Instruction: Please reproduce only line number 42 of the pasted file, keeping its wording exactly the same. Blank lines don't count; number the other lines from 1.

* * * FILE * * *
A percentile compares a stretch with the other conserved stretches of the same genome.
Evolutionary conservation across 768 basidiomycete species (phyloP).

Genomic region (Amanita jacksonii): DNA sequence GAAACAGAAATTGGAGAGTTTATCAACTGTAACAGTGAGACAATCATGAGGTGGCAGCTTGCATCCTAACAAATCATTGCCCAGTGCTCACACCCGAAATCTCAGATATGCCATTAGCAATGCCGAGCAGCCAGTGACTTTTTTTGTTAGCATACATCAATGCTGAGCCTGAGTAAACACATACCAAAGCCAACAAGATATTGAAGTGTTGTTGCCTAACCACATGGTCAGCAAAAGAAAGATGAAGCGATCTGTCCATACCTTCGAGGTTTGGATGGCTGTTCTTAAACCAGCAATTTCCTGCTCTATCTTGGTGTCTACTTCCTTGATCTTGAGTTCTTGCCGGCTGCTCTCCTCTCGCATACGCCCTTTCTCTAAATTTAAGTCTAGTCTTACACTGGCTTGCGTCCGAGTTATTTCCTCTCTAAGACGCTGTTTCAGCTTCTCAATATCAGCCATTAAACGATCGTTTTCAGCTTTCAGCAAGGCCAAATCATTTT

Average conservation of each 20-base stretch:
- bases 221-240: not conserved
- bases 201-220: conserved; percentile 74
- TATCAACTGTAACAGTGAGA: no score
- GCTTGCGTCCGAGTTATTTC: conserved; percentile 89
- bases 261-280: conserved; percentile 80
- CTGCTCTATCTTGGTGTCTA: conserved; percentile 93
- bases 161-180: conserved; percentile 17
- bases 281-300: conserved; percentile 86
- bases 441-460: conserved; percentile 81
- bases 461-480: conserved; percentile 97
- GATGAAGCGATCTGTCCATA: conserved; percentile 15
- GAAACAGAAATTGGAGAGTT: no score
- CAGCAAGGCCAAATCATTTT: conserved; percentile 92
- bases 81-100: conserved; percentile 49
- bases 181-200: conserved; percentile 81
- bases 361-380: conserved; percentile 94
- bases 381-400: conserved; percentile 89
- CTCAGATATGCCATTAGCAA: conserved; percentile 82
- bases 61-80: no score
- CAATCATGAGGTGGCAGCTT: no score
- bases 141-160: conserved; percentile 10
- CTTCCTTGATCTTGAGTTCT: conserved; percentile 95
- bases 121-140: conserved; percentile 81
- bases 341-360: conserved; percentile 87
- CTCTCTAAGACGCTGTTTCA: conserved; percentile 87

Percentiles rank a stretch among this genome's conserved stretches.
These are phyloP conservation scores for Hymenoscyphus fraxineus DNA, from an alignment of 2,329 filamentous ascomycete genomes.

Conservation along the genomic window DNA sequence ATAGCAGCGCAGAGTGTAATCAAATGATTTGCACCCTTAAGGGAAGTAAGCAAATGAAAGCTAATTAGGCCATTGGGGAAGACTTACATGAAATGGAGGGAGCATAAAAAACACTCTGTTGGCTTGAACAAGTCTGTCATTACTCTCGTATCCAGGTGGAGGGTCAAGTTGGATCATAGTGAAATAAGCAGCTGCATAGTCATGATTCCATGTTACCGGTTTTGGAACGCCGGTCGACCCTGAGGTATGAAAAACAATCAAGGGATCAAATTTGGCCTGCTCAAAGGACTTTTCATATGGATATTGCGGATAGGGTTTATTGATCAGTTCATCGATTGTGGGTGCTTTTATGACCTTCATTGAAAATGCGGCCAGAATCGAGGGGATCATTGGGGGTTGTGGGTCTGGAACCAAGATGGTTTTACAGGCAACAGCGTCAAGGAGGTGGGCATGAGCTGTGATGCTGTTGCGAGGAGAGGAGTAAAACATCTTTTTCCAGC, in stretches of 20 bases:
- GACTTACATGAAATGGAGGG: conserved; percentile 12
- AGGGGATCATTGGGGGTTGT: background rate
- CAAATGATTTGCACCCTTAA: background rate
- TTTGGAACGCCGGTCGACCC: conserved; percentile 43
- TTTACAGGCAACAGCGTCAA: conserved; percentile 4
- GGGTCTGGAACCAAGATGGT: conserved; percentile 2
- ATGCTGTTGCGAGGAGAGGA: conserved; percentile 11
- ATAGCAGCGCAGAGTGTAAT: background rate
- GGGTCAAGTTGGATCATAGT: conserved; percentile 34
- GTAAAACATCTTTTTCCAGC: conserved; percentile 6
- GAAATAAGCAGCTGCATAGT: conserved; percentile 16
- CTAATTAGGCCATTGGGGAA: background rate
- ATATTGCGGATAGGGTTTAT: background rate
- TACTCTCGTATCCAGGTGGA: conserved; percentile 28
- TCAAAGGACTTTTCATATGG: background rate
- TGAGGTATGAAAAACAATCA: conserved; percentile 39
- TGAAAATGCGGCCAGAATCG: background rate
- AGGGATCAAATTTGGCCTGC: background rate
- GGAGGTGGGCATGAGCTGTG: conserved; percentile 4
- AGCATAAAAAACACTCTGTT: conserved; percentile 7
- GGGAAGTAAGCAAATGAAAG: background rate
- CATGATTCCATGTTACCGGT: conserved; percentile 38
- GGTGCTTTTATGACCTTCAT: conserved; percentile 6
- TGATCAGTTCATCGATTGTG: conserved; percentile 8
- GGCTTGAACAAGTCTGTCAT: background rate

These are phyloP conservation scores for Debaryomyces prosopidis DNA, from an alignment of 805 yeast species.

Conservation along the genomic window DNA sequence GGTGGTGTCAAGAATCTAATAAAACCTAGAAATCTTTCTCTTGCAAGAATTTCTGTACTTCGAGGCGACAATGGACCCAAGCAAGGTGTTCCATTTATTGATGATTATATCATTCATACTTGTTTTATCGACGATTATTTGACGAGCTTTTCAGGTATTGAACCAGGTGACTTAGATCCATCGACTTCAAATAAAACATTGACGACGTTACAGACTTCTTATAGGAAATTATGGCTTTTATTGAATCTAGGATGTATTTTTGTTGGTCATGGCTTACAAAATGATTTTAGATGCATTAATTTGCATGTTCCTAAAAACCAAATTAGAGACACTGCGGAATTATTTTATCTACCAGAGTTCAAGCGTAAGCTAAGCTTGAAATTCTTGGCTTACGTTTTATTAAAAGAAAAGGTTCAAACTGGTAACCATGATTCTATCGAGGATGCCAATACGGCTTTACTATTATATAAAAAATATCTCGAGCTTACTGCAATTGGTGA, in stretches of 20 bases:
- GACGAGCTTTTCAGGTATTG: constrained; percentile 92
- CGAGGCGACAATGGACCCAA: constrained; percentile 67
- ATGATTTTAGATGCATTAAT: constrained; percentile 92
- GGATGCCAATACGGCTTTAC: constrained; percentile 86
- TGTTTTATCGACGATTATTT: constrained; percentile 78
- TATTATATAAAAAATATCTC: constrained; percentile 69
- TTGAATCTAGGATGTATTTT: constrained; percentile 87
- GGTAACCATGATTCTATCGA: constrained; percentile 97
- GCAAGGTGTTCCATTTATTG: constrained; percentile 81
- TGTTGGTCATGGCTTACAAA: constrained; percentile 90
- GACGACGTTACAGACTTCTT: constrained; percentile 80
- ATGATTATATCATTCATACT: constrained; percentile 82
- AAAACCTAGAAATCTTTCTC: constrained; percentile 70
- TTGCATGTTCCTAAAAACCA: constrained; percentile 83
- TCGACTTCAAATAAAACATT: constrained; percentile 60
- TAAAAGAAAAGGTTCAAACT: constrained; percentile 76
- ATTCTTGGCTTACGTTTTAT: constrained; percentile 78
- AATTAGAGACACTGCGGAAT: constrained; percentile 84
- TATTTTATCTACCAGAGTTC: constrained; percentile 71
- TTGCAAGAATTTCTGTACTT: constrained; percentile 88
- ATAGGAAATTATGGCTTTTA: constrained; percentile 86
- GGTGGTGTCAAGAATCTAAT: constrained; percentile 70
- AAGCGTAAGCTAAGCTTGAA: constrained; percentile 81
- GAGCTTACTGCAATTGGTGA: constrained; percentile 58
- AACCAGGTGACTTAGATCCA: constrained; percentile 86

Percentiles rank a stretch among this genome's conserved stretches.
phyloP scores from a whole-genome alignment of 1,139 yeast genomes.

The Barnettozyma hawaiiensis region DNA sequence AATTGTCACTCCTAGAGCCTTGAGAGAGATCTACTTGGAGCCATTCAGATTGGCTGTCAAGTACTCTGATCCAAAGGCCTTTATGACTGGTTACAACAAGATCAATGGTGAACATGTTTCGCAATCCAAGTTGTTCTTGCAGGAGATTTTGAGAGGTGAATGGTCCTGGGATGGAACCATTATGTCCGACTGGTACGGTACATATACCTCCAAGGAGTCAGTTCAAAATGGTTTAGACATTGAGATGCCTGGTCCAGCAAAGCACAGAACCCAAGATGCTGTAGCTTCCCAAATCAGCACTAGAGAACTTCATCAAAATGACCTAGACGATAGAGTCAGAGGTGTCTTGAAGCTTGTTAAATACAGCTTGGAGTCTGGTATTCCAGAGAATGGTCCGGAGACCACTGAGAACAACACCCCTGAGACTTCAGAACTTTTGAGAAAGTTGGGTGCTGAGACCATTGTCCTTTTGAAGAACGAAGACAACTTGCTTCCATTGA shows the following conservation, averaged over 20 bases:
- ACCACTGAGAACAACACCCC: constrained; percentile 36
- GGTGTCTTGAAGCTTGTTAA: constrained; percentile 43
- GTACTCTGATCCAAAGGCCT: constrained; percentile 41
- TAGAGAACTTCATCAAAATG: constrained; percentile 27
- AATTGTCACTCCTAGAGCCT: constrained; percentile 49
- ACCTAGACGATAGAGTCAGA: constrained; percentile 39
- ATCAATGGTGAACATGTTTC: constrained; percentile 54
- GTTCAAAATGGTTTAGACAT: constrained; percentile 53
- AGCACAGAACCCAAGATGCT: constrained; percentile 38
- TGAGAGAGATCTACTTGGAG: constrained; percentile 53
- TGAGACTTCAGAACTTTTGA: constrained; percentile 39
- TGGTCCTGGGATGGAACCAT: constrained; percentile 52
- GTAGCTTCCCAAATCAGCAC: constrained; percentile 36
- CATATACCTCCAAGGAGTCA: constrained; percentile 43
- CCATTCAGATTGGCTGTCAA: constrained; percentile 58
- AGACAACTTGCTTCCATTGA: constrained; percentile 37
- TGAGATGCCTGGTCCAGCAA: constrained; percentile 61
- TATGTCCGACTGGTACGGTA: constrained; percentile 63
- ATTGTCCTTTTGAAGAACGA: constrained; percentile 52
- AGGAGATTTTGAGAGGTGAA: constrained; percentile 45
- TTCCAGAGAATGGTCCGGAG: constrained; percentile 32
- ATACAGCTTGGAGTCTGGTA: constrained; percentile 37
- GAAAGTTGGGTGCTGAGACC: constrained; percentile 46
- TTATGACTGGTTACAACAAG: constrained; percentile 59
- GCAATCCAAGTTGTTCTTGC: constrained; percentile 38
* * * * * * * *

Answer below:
- GTAAAACATCTTTTTCCAGC: conserved; percentile 6